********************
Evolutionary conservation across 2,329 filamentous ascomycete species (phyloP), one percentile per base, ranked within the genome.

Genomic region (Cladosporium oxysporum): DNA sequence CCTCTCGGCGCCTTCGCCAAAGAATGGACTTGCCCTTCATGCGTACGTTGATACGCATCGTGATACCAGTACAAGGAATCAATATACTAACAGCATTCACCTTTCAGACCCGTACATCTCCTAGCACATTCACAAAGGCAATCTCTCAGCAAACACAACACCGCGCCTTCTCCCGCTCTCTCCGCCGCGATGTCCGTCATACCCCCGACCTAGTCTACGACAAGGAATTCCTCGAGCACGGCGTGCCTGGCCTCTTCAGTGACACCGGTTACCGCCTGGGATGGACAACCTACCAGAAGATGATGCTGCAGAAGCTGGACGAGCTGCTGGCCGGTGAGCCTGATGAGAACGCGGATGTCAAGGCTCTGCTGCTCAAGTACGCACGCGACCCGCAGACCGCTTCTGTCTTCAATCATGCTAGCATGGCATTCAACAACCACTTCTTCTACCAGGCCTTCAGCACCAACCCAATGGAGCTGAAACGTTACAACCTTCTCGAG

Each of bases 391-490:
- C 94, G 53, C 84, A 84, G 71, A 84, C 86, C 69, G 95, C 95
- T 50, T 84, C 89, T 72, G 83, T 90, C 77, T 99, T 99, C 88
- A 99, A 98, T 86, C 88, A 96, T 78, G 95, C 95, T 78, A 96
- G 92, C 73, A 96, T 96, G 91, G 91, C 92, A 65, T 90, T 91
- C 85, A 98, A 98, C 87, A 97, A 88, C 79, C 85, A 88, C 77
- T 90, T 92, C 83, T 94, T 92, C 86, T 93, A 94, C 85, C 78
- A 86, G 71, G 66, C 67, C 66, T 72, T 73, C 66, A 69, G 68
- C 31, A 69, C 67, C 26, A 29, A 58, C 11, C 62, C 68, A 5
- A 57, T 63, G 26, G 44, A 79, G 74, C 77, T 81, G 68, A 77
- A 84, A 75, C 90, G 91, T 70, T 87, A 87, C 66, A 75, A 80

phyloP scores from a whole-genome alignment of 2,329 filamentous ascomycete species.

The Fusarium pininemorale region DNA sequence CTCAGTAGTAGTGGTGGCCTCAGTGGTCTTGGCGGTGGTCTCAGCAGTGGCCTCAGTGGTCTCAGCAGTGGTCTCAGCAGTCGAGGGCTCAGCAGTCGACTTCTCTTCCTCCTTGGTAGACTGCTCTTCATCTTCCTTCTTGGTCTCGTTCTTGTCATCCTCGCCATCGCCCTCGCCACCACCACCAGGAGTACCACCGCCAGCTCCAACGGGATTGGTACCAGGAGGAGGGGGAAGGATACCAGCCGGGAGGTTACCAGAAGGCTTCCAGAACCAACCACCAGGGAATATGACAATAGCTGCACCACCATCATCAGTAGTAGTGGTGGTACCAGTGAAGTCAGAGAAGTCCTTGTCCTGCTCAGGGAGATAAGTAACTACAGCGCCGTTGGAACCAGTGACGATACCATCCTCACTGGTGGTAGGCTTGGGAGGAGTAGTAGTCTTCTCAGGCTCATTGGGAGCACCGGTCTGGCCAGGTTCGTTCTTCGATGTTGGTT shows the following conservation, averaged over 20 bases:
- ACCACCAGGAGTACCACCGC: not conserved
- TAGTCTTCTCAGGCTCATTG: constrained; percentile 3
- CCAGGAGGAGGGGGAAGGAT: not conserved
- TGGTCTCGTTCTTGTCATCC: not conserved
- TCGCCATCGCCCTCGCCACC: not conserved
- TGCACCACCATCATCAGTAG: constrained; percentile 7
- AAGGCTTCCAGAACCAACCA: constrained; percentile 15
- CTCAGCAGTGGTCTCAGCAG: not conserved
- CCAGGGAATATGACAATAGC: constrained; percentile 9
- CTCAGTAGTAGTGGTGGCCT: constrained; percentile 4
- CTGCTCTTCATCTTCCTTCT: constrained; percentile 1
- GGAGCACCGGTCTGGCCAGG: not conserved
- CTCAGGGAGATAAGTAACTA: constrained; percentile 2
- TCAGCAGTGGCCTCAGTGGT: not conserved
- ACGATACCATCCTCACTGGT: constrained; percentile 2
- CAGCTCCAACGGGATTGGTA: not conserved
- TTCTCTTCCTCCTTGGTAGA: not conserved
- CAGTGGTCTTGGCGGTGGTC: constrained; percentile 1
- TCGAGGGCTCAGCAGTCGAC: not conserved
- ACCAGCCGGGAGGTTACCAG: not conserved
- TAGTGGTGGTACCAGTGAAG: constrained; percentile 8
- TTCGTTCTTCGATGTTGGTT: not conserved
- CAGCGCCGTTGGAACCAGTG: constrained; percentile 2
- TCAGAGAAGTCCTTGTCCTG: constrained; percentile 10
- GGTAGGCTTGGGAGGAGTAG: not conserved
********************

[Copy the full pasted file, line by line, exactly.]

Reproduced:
Evolutionary conservation across 2,329 filamentous ascomycete species (phyloP), one percentile per base, ranked within the genome.

Genomic region (Cladosporium oxysporum): DNA sequence CCTCTCGGCGCCTTCGCCAAAGAATGGACTTGCCCTTCATGCGTACGTTGATACGCATCGTGATACCAGTACAAGGAATCAATATACTAACAGCATTCACCTTTCAGACCCGTACATCTCCTAGCACATTCACAAAGGCAATCTCTCAGCAAACACAACACCGCGCCTTCTCCCGCTCTCTCCGCCGCGATGTCCGTCATACCCCCGACCTAGTCTACGACAAGGAATTCCTCGAGCACGGCGTGCCTGGCCTCTTCAGTGACACCGGTTACCGCCTGGGATGGACAACCTACCAGAAGATGATGCTGCAGAAGCTGGACGAGCTGCTGGCCGGTGAGCCTGATGAGAACGCGGATGTCAAGGCTCTGCTGCTCAAGTACGCACGCGACCCGCAGACCGCTTCTGTCTTCAATCATGCTAGCATGGCATTCAACAACCACTTCTTCTACCAGGCCTTCAGCACCAACCCAATGGAGCTGAAACGTTACAACCTTCTCGAG

Each of bases 391-490:
- C 94, G 53, C 84, A 84, G 71, A 84, C 86, C 69, G 95, C 95
- T 50, T 84, C 89, T 72, G 83, T 90, C 77, T 99, T 99, C 88
- A 99, A 98, T 86, C 88, A 96, T 78, G 95, C 95, T 78, A 96
- G 92, C 73, A 96, T 96, G 91, G 91, C 92, A 65, T 90, T 91
- C 85, A 98, A 98, C 87, A 97, A 88, C 79, C 85, A 88, C 77
- T 90, T 92, C 83, T 94, T 92, C 86, T 93, A 94, C 85, C 78
- A 86, G 71, G 66, C 67, C 66, T 72, T 73, C 66, A 69, G 68
- C 31, A 69, C 67, C 26, A 29, A 58, C 11, C 62, C 68, A 5
- A 57, T 63, G 26, G 44, A 79, G 74, C 77, T 81, G 68, A 77
- A 84, A 75, C 90, G 91, T 70, T 87, A 87, C 66, A 75, A 80

phyloP scores from a whole-genome alignment of 2,329 filamentous ascomycete species.

The Fusarium pininemorale region DNA sequence CTCAGTAGTAGTGGTGGCCTCAGTGGTCTTGGCGGTGGTCTCAGCAGTGGCCTCAGTGGTCTCAGCAGTGGTCTCAGCAGTCGAGGGCTCAGCAGTCGACTTCTCTTCCTCCTTGGTAGACTGCTCTTCATCTTCCTTCTTGGTCTCGTTCTTGTCATCCTCGCCATCGCCCTCGCCACCACCACCAGGAGTACCACCGCCAGCTCCAACGGGATTGGTACCAGGAGGAGGGGGAAGGATACCAGCCGGGAGGTTACCAGAAGGCTTCCAGAACCAACCACCAGGGAATATGACAATAGCTGCACCACCATCATCAGTAGTAGTGGTGGTACCAGTGAAGTCAGAGAAGTCCTTGTCCTGCTCAGGGAGATAAGTAACTACAGCGCCGTTGGAACCAGTGACGATACCATCCTCACTGGTGGTAGGCTTGGGAGGAGTAGTAGTCTTCTCAGGCTCATTGGGAGCACCGGTCTGGCCAGGTTCGTTCTTCGATGTTGGTT shows the following conservation, averaged over 20 bases:
- ACCACCAGGAGTACCACCGC: not conserved
- TAGTCTTCTCAGGCTCATTG: constrained; percentile 3
- CCAGGAGGAGGGGGAAGGAT: not conserved
- TGGTCTCGTTCTTGTCATCC: not conserved
- TCGCCATCGCCCTCGCCACC: not conserved
- TGCACCACCATCATCAGTAG: constrained; percentile 7
- AAGGCTTCCAGAACCAACCA: constrained; percentile 15
- CTCAGCAGTGGTCTCAGCAG: not conserved
- CCAGGGAATATGACAATAGC: constrained; percentile 9
- CTCAGTAGTAGTGGTGGCCT: constrained; percentile 4
- CTGCTCTTCATCTTCCTTCT: constrained; percentile 1
- GGAGCACCGGTCTGGCCAGG: not conserved
- CTCAGGGAGATAAGTAACTA: constrained; percentile 2
- TCAGCAGTGGCCTCAGTGGT: not conserved
- ACGATACCATCCTCACTGGT: constrained; percentile 2
- CAGCTCCAACGGGATTGGTA: not conserved
- TTCTCTTCCTCCTTGGTAGA: not conserved
- CAGTGGTCTTGGCGGTGGTC: constrained; percentile 1
- TCGAGGGCTCAGCAGTCGAC: not conserved
- ACCAGCCGGGAGGTTACCAG: not conserved
- TAGTGGTGGTACCAGTGAAG: constrained; percentile 8
- TTCGTTCTTCGATGTTGGTT: not conserved
- CAGCGCCGTTGGAACCAGTG: constrained; percentile 2
- TCAGAGAAGTCCTTGTCCTG: constrained; percentile 10
- GGTAGGCTTGGGAGGAGTAG: not conserved